Looking back now at most of the characters constituting the 2008-2018 DLP government –

Chris Sinckler,

Ronald Jones,

Denises Lowe AND Kellman,

the once-loved Donville

and, of course,

F Jerome Stuart

we’re left to wonder if this collection of individuals ever had any right presiding over Barbados’ affairs IN THE FIRST PLACE.

This fact leads us to ask not only how the Dems go about vetting their candidates, but also how vetting the candidates managed to conclude that this set of individuals somehow embodied the values set forth by the great Errol Barrow, whom the Dems want us to revere.

I mean, do Dems even take their own brand seriously ?

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Dems should that consider if they really want to brand themselves using Barbados’ colours,  suggestions of strength, images of children etc. then they will need to convince Barbados that the people set forth to represent the Party are really the types of individuals to exhibit at least some of those values.

ON TOPPA THAT they have to (eventually) convince people that their Party’s values are better for Barbados than those currently being offered by the BLP.

Which leads me to the next question…


Question 5,

Does disgruntled BLP support = DLP support?


The Dems’ post-election approach – or lack of approach – to the public suggests they may be playing the long game

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hoping that, by opposing and staying relevant, people will eventually grow tired of the BLP Government and give Dem a fresh chance.

Nothing could be further from the truth.

I’m sure Verla Depeiza is a fine politician, but she ain ‘Aunty Verla’; her willing affiliation with the previous administration precludes her from being the singular, revolutionary leader the DLP may need at this time. Sure she’s the Party’s first female leader, and I’m sure that must be worth SOMETHING somewhere across the cosmos but over here on Earth, people who are disgruntled having voted for the BLP will NOT be magically switching their support to the DLP now or any time in the near future – as long as the issue of trust remains.

You see, the Dems are hoping to convince voters:

-That they’re – at least – as good as what the Bees appear to offer (not that the Bees are God’s gift – more on them in another post).

-They’re a credible force to lead the country

(whereas they first have to convince voters that they’re a credible force, full stop)

-That the DLP is a Party of the future, while simultaneously – somehow – erasing people’s memories of the past


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The Dems may not be able to match the BLP for ‘gloss’ and marketing (which go a long way with Bajan voters) but furthermore they can’t make people unsee the 10 years of their last government. They will need not only to be better than the BLP in some department that holds significance with voters, but also to divest themselves of narratives of their immediate past.

A difficult thing to do, to be sure, but one which leads us to talk about

-the elephant in the room,

-the Dems’ achilles heel

-the issue likely to undo the Dems for a long time

Question 6,

(the bottom line)

Why would people trust you?


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Awww… This one here is the REAL kill cow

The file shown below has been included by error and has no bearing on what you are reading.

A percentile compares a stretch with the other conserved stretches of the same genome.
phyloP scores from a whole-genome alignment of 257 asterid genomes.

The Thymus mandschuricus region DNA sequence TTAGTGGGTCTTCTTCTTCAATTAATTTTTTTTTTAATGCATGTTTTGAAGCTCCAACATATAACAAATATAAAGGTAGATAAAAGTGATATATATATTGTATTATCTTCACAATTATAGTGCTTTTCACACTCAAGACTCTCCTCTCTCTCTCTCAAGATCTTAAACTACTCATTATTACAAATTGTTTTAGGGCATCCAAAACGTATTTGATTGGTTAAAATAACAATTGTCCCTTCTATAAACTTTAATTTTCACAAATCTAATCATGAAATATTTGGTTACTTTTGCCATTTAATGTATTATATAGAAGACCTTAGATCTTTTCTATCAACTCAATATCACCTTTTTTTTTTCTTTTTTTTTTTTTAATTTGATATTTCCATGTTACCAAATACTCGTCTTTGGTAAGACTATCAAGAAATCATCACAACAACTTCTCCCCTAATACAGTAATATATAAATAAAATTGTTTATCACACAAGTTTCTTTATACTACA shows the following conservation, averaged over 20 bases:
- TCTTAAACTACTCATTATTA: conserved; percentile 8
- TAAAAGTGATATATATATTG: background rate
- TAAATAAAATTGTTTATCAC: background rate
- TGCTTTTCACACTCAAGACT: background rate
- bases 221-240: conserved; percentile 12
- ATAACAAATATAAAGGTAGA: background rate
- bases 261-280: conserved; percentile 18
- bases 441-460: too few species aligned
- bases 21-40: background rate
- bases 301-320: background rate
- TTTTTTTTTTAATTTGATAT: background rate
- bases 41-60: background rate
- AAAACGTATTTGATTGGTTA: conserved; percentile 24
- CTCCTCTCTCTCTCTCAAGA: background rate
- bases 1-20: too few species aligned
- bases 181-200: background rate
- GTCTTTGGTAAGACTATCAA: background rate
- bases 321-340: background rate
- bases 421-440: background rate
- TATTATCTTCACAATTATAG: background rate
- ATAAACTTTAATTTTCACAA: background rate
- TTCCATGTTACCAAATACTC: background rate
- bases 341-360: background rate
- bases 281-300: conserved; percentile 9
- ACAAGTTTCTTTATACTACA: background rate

Before we attempt to answer THAT, let’s review the Dems’ likely answers to our Questions so far:

Question 1 – What happened/why?

That’s in the past; we’re dealing with the future

Question 2 – Doing your research?

We don’t need research; we had a consultant come & tell us everything we need to know, in one presentation

Question 3 – What’s your brand?

What we think: The Errol Barrow Memorial Party

The reality: Everything we did wrong while in office

Question 4 – When’d the DLP stop DLPing?

We don’t even remember what ‘the real DLP’ is anymore

Question 5 – Disgruntled BLP support = Dems’ support?

What we think: Yes!

The reality: Nope! Not with our track record!


And now – Why WOULD people trust Dems?

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This is a question Dems can’t answer – not without attempting to frame an answer in the context of the BLP – but everyone else knows what their answer would be:

There is currently no reason to trust the DLP – and there may not be a logical reason for the next 20 years.

The problem with the most recent Dem government of course wasn’t just what the Dem Government was doing or – more often – not doing. It was the attitudes of the Dems and their supporters towards the public while (not) doing things. 

“The economy has turned the corner”

“Potholes are transient inconveniences”

“A march or a walk by union leaders. . .in an aim to lose some weight or to burn calories”

Chances are the Dems managed to create so much political ill will for themselves that they won’t be in the political wilderness for the next 5 or 10 years, but for the next 20. Maybe, realising the Party’s brand and trust are shot, a fresh new political force will splinter from the DLP, as young Dems get tired seeing themselves grow old waiting for the Party’s image to be restored.

Meanwhile, even if their public statements appear to be ever more delusional, and even if their fortunes appear destined to get worse before they get better, the Dems are still here doing misguided things in the present. And we continue to be conscious of them, even if we don’t want to. And so, we watch the space; asking of the void the questions that the Dems should sooner or later be asking themselves.